Sunday Mail (UK) - - News -

face and the tipped- over bot­tle of pills is a con­stant re­minder that I’m a sur­vivor and that it will never hap­pen again.

“I wake up ev­ery morn­ing thank­ful that I am still here.

“Like a Po­laroid pic­ture, that night is in my past and that’s where it will stay. My tat­too is a sym­bol of strength, not weak­ness, and I hope by telling my story, I can pass on that strength to others.”

Bobby, who is a mem­ber of Kil­barchan Ath­let­ics Club in Ren­frew­shire and a for­mer Scot­tish Schools javelin cham­pion, added: “I want to let other guys know it’s all right not to feel all right – and no mat­ter how down you feel, there will be hap­pier days ahead.

“The key is to stop bot­tling up your feel­ings and get pro­fes­sional help.”

There was no trig­ger for Bobby’s de­pres­sion and as he al­ways put on a face, no one – not even his fam­ily or clos­est friends – guessed how ter­ri­ble he was feel­ing.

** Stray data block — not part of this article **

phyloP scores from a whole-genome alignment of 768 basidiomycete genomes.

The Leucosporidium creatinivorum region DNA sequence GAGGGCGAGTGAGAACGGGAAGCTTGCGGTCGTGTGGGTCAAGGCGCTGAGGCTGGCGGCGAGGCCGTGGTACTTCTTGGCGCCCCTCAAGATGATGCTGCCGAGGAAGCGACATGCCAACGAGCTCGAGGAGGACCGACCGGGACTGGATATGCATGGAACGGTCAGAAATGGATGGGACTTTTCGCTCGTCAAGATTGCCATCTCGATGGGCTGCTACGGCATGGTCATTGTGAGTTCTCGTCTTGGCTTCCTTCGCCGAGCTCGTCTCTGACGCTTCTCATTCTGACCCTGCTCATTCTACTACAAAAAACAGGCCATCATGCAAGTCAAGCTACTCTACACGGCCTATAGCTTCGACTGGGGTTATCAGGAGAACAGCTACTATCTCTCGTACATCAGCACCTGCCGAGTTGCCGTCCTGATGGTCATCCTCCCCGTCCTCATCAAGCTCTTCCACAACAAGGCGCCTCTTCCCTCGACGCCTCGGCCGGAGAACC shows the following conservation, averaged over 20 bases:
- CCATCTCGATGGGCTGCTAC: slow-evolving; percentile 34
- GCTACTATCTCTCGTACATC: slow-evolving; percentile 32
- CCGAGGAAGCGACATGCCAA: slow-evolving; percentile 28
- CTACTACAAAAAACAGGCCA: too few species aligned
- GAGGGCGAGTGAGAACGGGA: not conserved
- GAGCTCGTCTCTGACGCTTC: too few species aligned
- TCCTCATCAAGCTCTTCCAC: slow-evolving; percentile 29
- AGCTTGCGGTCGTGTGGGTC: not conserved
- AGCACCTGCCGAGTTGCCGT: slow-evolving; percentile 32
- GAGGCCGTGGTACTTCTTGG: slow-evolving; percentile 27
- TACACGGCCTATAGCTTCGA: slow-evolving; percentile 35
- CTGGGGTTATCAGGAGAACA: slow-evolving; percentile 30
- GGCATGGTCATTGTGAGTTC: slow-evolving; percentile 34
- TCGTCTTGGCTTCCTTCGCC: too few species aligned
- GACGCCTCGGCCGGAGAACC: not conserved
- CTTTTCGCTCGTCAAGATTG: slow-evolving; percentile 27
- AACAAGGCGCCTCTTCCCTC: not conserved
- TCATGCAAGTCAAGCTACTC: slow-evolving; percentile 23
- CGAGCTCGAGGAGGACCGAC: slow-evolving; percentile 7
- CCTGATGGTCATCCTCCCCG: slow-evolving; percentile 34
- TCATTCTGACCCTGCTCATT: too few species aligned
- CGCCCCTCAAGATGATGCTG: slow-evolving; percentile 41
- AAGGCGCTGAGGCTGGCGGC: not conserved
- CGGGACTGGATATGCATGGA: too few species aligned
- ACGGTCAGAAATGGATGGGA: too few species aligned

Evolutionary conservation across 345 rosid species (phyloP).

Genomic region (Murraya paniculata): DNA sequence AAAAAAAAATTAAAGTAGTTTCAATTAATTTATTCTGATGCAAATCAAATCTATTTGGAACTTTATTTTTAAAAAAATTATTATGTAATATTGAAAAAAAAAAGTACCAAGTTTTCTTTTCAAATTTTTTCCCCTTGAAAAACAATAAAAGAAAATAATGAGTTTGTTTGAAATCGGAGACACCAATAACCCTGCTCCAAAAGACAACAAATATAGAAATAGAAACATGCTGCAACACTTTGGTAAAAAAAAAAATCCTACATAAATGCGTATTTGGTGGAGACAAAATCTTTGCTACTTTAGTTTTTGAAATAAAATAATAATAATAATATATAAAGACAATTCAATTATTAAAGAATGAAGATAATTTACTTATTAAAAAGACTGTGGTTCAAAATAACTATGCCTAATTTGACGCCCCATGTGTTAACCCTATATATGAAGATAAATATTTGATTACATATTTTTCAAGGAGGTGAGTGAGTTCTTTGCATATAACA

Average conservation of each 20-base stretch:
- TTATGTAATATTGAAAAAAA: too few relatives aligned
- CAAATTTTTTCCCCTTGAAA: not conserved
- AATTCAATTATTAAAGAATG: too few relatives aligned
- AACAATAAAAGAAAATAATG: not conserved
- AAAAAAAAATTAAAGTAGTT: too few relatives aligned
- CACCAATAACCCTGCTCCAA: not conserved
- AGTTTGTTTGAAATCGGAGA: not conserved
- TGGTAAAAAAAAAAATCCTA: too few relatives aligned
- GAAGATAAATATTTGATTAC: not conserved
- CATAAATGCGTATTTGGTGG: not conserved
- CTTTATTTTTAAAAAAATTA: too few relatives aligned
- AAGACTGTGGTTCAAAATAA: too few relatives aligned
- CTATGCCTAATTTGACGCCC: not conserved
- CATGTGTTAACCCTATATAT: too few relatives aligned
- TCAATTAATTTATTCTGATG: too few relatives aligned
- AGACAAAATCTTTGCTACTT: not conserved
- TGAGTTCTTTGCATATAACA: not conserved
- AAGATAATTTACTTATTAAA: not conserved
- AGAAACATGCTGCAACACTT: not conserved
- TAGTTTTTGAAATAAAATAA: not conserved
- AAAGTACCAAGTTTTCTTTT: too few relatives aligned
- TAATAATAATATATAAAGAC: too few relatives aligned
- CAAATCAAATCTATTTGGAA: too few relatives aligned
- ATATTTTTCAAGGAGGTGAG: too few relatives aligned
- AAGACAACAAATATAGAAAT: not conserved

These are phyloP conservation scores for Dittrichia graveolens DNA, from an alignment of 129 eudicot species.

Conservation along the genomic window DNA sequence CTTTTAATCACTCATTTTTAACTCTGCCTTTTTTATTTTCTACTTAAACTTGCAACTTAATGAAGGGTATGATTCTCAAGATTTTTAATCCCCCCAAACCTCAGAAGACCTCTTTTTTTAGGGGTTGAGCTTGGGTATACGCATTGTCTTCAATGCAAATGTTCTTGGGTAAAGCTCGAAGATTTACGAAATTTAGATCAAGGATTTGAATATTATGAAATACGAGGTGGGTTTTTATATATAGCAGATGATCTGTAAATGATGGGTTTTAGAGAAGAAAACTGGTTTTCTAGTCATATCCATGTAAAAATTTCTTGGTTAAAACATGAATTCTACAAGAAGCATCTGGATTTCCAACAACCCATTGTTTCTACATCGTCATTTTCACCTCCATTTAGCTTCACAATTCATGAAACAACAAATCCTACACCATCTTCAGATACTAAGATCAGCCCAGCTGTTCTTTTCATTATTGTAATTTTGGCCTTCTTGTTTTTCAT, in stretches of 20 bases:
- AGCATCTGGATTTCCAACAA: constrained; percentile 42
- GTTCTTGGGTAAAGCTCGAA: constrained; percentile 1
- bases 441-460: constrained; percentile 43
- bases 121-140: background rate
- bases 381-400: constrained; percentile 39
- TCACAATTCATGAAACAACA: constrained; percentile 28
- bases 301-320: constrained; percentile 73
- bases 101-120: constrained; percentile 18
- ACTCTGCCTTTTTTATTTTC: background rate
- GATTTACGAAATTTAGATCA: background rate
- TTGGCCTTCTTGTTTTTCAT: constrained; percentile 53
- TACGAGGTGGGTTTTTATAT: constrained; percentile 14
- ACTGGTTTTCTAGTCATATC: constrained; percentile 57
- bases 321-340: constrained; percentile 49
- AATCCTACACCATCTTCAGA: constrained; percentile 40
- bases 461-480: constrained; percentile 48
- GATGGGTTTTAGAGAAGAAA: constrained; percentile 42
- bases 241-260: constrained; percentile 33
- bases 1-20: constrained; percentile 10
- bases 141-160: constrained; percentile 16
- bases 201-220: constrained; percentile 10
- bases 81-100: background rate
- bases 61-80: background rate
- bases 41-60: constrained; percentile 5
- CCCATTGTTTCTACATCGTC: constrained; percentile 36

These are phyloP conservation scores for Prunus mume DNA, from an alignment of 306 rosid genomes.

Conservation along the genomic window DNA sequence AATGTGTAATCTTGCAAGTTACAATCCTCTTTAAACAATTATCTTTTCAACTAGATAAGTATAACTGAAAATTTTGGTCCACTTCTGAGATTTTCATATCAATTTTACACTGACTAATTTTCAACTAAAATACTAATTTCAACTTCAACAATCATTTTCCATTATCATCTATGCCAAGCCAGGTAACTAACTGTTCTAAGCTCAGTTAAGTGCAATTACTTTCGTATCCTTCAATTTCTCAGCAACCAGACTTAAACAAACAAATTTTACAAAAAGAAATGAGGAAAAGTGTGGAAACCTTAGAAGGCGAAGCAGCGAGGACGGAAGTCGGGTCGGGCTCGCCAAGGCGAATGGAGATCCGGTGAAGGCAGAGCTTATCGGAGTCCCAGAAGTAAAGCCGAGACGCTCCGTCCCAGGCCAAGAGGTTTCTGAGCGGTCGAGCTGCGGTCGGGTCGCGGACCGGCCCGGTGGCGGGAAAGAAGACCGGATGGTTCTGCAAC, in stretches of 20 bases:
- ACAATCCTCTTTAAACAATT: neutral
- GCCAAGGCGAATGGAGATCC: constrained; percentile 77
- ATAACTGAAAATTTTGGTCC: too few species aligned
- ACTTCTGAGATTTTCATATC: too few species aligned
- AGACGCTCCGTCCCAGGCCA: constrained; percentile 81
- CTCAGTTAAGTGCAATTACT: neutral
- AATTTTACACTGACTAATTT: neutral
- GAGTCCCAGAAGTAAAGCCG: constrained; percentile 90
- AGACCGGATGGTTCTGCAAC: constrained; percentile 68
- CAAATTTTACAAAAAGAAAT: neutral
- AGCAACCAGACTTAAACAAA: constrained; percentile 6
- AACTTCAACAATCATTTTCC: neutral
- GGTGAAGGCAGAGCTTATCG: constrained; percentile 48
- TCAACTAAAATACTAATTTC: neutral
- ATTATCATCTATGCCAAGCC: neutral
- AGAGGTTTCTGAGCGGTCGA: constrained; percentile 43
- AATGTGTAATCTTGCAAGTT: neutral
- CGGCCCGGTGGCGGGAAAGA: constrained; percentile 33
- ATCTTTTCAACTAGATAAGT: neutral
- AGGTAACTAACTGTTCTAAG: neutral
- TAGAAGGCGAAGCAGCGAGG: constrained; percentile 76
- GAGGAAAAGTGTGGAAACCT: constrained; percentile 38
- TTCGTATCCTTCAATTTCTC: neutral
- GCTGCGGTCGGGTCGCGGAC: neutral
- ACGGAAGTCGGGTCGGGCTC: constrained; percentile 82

To others look­ing in, the hand­some model, who is signed to Scot­land’s top agency Colours, looked like he was liv­ing a charmed life.

He said: “I started to feel down when I was 14. I got re­ally an­gry at my­self for feel­ing that way as I had no rea­son to be de­pressed – I had the best par­ents in the world, bril­liant friends and wanted for noth­ing.

“The worse I felt, the guiltier I be­came. I felt mean and self-in­dul­gent and would beat my­self up about it all the time.

“No one knew how I was feel­ing as I


kept my emo­tions hid­den and put on a face. To the out­side world I was just an easy-go­ing teenager.

“I still went out with my pals and acted the same way round the house as I al­ways had. No one knew the tor­ment I was go­ing through on the in­side.”

Bobby was so good at cov­er­ing up his feel­ings that his par­ents and brother didn’t even re­alise he had at­tempted to take his own life just af­ter the Bells on

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